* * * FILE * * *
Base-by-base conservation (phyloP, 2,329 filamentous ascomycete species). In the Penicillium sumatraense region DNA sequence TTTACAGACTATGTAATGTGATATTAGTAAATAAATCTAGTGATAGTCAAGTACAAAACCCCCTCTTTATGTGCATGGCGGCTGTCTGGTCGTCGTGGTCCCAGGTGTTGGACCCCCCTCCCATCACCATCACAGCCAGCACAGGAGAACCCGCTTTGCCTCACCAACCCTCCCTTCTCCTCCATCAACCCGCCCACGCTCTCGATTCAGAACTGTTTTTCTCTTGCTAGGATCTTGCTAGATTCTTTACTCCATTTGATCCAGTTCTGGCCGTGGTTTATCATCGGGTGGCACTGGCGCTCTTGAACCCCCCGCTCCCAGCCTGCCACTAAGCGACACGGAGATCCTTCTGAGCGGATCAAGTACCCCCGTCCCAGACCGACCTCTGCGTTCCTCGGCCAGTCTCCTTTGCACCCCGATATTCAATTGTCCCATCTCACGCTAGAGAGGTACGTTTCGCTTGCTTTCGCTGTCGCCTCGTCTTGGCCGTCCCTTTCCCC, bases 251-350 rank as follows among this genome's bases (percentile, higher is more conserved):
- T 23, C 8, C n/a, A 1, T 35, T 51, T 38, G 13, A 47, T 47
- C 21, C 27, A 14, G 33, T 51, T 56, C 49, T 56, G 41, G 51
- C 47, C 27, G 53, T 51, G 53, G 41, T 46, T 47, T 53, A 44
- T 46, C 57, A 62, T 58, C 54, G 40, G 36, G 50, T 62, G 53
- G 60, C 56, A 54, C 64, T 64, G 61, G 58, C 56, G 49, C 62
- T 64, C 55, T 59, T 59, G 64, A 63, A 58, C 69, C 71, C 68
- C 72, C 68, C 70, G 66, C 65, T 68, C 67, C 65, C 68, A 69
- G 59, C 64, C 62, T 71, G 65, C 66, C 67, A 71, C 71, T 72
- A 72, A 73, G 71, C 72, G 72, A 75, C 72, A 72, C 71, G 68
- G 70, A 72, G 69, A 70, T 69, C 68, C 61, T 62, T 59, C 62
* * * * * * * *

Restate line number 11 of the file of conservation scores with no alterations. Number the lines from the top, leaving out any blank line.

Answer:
- G 70, A 72, G 69, A 70, T 69, C 68, C 61, T 62, T 59, C 62